Conklin returned to his use of vintage video from “Bohème” here – the time is only a decade or so later. Footage of the piles of garbage lining London’s streets, the Brixton riots and punk rockers and their fans flood the supertitle screen to remind you of the time if you’ve forgotten or if you were born after those riveting events, another moment when the established world was falling apart.
(An expression of frustration: I really appreciated the Conklin/Leary/Helfrich production, both its conception and realization, but I didn’t experience it optimally. From my seat in the balcony, the sound was good, but the stage action was obscured by mechanical scafolding projected from the balcony’s underside, and the steep angle of vision was not ideal for appreciating what I imagine were beautiful stage-pictures. And the head of conductor Andrew Bisantz was cut off at the shoulders by the supertitle screen – the orchestra was seated above the action, visually at balcony level. Not a great seat at all.)
The steeped-in-time quality of the production and of the opera also points out its datedness. “Greek” was a provocation at its premiere in 1988, but that’s nearly 30 year ago. How long can a provocation remain fresh? While it was shocking in 1988 to hear a character speak/sing the word “cunt” on stage, in 2016 when a man who went on to be elected American President bragged about grabbing women’s “pussies” played in many if not most American homes, it doesn’t pack the same linguistic wallop. The BLO was “lucky” that its production of this period piece opened just a week after our recent election when many of the issues it addresses are current, alas, again. Two years ago, during the bland Obama/Cameron/Merkel years it would have had less contemporary resonance, but the emergence of Donald Trump and his troops, not to mention Brexit, have changed the political and cultural landscape, making “Greek” relevant again, even as a glance back at a benighted time. (And as for incest, we have the Donald and Ivanka – did you see the video of him groping her bod and grabbing her ass?)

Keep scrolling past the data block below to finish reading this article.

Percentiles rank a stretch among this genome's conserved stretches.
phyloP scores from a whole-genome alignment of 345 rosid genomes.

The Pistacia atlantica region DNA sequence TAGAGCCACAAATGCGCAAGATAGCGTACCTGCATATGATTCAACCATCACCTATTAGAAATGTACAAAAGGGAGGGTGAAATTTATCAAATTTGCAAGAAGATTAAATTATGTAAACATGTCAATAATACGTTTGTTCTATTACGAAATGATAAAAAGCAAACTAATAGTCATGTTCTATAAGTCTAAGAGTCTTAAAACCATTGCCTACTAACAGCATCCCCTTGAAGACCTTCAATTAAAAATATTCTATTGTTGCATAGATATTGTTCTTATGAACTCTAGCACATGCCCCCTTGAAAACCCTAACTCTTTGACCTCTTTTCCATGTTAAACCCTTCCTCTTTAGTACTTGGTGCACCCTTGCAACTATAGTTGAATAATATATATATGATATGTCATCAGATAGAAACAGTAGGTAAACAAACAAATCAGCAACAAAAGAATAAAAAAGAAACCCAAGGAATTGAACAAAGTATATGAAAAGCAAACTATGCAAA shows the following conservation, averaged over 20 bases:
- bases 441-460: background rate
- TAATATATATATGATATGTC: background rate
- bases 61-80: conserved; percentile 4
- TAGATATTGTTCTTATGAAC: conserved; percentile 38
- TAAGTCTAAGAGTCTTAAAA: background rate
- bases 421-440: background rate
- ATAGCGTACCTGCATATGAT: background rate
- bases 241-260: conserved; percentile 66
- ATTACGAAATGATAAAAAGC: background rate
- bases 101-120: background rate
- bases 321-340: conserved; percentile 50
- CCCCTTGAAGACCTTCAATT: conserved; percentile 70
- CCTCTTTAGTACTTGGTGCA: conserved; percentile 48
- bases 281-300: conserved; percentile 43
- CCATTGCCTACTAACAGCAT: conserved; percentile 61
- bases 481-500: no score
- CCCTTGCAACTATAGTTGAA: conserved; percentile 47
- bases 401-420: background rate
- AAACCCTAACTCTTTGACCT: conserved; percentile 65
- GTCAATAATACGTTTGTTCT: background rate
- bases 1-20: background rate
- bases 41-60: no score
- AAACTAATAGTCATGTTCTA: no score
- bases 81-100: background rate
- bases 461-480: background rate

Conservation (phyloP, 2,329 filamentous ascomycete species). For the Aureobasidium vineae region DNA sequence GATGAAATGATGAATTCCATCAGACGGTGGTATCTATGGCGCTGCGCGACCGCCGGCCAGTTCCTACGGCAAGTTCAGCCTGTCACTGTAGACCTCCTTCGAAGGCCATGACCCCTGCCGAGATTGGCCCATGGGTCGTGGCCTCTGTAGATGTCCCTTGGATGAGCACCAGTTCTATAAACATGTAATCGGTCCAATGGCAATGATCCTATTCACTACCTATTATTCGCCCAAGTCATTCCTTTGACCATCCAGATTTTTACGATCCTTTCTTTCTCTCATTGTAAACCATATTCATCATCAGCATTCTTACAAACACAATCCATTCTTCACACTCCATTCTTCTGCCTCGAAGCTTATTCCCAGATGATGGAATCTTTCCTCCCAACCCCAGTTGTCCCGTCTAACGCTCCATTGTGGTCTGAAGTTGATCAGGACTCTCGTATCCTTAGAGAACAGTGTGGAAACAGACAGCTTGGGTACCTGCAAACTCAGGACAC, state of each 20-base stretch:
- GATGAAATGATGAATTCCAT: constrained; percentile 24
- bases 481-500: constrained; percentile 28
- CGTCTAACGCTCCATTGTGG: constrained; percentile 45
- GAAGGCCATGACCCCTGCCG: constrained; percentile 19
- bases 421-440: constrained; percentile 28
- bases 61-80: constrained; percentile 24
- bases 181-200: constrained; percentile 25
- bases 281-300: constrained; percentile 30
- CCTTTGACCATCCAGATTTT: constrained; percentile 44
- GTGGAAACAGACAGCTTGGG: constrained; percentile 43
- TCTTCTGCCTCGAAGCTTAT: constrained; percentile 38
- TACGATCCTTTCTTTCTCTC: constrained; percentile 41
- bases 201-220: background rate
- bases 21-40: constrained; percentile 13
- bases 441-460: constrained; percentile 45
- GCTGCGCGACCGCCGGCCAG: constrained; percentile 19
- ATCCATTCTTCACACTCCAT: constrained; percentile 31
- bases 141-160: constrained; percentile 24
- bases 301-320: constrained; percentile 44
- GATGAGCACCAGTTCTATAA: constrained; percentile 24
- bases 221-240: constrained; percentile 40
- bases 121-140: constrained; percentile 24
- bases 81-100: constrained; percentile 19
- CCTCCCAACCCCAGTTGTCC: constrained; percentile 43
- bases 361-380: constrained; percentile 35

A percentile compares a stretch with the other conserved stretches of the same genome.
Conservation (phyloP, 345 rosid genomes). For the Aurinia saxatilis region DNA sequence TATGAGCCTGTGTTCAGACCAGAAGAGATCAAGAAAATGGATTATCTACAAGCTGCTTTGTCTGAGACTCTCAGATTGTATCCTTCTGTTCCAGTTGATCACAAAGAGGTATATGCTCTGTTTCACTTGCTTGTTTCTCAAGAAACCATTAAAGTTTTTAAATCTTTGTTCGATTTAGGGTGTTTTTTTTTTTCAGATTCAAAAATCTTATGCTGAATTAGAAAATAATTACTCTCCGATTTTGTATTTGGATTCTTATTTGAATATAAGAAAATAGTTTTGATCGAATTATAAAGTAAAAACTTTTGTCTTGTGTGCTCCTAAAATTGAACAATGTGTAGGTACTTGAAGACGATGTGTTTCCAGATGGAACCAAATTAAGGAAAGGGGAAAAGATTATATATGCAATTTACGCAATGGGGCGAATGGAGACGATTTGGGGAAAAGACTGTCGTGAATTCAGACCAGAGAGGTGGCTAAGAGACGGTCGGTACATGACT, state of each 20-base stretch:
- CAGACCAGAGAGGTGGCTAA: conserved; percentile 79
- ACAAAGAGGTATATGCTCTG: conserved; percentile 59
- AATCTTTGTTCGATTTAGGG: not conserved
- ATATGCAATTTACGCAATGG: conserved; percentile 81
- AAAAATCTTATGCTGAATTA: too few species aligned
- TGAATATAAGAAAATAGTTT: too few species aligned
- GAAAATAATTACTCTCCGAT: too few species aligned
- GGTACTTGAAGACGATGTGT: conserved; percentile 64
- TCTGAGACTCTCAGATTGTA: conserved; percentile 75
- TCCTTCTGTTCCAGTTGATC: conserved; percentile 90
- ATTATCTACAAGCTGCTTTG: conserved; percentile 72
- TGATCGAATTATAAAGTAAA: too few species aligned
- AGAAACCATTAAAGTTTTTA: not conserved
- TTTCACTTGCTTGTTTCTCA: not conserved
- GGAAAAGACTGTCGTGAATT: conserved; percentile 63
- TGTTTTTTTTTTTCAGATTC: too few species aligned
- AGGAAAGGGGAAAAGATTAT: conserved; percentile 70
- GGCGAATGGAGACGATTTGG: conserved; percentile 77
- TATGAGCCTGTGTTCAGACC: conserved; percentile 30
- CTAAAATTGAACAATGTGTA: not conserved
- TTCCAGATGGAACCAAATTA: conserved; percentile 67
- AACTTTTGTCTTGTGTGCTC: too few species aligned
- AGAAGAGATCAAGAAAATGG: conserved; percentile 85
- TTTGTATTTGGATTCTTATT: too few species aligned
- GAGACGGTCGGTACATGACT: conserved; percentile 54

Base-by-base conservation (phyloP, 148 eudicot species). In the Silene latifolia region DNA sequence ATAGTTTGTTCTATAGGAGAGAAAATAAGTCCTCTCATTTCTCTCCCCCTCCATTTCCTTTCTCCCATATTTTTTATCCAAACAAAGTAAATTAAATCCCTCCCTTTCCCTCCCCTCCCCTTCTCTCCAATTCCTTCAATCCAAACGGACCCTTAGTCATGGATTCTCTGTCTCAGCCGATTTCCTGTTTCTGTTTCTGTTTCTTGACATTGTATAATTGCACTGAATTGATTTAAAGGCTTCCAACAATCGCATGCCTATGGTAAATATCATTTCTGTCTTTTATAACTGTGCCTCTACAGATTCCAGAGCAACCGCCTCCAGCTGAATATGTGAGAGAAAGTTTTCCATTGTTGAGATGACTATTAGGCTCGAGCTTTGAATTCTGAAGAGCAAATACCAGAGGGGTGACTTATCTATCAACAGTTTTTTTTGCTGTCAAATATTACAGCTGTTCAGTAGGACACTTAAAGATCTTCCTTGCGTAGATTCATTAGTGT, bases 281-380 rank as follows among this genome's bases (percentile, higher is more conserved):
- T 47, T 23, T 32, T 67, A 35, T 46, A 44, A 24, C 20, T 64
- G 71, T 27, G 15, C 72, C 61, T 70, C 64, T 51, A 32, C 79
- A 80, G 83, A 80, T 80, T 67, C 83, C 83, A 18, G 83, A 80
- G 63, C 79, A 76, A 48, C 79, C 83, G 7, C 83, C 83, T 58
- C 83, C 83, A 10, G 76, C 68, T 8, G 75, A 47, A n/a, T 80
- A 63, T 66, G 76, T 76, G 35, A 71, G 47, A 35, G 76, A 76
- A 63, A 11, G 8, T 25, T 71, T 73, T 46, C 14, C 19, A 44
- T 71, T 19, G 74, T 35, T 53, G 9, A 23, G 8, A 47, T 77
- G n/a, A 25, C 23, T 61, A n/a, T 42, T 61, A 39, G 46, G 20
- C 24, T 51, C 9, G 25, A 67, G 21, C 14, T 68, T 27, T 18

Opera, of course, is about music, but in this case, music takes a back seat to theater. Turnage’s score is that of a young man absorbing the avant-garde of the time before his own – Stravinsky, thank god not Britten. It is abrasive, jagged in its rhythms and above all percussive. (The score calls for dozens of percussion instruments but no violins. There are only five string instruments in all, three cellos, one viola and one harp.) There are nods toward both the jazz and blues traditions. But the punk music of its era is strangely muted. (In general, conservatory trained composers are too timid to my thinking in invoking the popular music of their era.) The score does make quite a racket, especially in the violent scenes - maybe that’s its acknowledgment of its punkish moment. Turnage, using a play by Steven Berkoff as his source, also writes compelling, almost lyrical music for the love scene between Eddy and his wife, which comes immediately upon his killing her husband – must not have been a good marriage.